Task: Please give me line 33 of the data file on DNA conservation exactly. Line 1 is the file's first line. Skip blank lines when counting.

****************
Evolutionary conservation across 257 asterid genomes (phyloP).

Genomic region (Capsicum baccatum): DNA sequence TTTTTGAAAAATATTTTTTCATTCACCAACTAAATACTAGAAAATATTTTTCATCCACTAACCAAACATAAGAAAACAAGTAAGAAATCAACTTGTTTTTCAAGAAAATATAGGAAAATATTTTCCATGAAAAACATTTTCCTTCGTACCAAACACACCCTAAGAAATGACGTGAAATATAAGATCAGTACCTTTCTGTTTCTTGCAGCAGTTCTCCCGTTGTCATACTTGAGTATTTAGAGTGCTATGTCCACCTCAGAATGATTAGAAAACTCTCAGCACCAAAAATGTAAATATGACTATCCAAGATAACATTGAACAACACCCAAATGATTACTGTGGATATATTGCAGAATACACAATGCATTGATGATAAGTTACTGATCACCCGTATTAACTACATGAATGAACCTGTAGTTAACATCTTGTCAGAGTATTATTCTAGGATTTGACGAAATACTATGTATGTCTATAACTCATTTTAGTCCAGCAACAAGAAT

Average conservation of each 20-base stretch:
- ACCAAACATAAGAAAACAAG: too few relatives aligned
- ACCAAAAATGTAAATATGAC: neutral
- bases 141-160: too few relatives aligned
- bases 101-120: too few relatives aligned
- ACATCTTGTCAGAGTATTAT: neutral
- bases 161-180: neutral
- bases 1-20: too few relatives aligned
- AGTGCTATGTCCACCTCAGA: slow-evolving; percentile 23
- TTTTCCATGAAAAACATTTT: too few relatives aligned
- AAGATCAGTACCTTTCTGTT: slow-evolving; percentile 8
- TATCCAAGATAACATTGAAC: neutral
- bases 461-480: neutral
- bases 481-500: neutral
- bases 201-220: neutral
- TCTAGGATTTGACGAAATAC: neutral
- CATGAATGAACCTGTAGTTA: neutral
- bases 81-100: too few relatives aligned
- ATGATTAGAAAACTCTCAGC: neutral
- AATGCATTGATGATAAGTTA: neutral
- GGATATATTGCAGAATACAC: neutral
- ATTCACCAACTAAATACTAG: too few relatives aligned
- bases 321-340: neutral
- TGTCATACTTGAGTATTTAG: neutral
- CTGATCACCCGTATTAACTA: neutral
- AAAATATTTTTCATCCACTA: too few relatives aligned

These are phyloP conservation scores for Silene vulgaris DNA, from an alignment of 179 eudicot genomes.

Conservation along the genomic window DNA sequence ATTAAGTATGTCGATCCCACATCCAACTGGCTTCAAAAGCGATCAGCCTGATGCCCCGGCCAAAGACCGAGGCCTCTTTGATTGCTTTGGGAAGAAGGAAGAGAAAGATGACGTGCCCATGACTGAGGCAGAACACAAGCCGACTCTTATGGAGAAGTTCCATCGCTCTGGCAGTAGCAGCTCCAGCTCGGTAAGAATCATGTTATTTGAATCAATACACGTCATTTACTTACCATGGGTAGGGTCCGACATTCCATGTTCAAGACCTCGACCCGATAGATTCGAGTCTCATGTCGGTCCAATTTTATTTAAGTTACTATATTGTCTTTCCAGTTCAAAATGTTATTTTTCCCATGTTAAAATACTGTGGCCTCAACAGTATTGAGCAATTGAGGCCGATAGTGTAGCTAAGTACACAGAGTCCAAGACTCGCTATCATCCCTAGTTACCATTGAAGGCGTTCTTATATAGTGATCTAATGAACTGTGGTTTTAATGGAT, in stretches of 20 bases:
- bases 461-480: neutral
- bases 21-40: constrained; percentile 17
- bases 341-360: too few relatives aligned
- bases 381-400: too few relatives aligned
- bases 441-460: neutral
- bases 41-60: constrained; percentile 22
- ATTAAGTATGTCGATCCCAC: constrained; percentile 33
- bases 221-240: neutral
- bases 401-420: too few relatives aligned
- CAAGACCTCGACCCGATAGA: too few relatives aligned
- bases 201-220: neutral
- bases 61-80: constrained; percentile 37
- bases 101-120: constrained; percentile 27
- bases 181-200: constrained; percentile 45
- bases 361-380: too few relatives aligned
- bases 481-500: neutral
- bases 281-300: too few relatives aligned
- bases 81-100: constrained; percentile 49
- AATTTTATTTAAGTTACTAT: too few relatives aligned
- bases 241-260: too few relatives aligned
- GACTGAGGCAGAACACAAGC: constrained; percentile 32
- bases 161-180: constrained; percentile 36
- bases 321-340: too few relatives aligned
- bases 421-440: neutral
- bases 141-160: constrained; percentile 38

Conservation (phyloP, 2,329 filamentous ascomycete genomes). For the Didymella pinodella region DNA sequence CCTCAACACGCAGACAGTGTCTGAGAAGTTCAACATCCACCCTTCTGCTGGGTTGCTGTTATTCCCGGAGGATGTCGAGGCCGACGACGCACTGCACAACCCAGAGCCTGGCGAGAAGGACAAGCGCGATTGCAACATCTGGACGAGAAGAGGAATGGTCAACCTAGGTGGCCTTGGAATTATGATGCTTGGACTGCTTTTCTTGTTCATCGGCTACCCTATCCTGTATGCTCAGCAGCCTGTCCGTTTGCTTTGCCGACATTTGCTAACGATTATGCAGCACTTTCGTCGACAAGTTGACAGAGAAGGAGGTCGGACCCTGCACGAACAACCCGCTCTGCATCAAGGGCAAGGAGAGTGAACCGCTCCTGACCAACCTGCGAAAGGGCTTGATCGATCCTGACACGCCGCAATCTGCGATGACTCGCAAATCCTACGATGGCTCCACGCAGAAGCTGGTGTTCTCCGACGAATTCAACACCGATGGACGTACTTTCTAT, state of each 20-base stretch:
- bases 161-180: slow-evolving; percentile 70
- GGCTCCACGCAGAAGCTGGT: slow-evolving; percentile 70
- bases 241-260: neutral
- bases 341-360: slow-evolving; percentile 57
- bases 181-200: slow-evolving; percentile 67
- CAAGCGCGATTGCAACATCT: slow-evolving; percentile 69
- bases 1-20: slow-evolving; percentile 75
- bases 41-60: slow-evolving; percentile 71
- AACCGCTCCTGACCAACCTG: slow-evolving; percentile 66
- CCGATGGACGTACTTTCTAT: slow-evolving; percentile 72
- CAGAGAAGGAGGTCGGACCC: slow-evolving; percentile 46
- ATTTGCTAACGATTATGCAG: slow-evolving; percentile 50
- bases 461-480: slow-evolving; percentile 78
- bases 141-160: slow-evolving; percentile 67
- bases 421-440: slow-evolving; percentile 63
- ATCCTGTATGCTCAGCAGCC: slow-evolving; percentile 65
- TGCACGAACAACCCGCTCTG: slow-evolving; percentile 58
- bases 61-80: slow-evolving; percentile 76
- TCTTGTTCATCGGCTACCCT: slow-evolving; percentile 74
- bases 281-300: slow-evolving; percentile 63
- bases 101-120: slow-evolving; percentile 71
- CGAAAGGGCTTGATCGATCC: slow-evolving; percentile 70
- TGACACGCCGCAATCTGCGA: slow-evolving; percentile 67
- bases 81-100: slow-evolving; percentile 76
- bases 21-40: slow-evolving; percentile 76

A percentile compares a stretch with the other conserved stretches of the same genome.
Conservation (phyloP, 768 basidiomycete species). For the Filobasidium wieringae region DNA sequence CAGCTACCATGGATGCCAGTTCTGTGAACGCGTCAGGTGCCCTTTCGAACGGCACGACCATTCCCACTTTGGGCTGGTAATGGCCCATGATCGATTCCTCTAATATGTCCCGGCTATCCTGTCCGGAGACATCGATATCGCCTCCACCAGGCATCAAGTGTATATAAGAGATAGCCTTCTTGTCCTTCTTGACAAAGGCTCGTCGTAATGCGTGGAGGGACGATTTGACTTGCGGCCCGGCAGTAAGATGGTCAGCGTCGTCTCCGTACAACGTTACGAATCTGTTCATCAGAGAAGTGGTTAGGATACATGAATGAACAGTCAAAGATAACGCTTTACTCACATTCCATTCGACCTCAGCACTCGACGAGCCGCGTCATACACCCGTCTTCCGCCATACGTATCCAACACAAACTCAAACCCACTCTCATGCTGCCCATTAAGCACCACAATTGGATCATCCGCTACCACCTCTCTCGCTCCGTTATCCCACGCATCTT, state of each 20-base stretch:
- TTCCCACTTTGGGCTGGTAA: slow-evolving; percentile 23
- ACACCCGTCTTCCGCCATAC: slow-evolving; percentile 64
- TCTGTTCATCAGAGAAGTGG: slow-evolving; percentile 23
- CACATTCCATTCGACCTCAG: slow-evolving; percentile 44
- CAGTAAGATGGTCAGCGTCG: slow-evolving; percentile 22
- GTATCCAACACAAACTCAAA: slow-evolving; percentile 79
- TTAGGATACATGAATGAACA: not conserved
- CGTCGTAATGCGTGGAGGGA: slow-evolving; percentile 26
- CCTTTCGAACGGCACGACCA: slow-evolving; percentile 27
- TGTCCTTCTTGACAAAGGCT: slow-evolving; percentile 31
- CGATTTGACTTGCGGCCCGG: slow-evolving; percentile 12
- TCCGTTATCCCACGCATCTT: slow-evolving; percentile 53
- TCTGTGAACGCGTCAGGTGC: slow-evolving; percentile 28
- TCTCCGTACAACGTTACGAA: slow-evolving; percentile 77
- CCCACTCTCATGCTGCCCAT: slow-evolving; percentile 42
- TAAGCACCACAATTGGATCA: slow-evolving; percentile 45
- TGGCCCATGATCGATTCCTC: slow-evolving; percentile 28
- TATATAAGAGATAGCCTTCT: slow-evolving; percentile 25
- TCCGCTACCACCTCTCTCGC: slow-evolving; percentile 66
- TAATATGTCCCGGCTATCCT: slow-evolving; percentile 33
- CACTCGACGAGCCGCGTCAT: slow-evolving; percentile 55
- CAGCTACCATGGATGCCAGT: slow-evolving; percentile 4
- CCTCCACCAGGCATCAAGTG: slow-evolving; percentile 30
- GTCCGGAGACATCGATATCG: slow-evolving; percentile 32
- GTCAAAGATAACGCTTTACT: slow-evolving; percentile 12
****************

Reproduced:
- bases 341-360: too few relatives aligned